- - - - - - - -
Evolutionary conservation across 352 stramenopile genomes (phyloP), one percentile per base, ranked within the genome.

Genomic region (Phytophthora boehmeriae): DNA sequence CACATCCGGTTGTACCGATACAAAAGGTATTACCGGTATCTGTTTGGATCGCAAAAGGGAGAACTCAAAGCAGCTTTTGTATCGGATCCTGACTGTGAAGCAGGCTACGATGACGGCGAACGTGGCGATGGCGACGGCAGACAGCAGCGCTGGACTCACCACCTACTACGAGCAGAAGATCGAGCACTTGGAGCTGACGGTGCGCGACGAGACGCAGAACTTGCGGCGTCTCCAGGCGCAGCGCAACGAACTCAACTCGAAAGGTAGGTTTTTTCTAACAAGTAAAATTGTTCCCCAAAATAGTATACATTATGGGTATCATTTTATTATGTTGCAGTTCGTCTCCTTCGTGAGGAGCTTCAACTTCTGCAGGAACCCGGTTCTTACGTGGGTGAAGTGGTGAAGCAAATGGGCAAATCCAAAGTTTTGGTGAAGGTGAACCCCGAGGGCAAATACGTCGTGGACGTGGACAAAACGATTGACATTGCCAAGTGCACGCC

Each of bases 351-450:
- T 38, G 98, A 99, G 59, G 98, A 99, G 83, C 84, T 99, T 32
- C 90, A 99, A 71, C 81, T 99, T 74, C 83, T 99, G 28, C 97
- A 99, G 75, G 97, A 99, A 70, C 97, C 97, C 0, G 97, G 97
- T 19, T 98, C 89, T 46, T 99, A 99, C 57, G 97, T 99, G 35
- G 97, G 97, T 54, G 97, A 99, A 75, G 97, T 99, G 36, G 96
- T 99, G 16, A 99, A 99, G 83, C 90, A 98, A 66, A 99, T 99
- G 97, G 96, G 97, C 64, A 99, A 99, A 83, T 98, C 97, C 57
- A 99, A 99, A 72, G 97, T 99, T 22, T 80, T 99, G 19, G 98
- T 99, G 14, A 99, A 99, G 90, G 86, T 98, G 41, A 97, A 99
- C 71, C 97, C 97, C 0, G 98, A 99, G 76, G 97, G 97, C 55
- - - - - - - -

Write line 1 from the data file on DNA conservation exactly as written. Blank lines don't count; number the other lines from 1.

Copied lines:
Evolutionary conservation across 352 stramenopile genomes (phyloP), one percentile per base, ranked within the genome.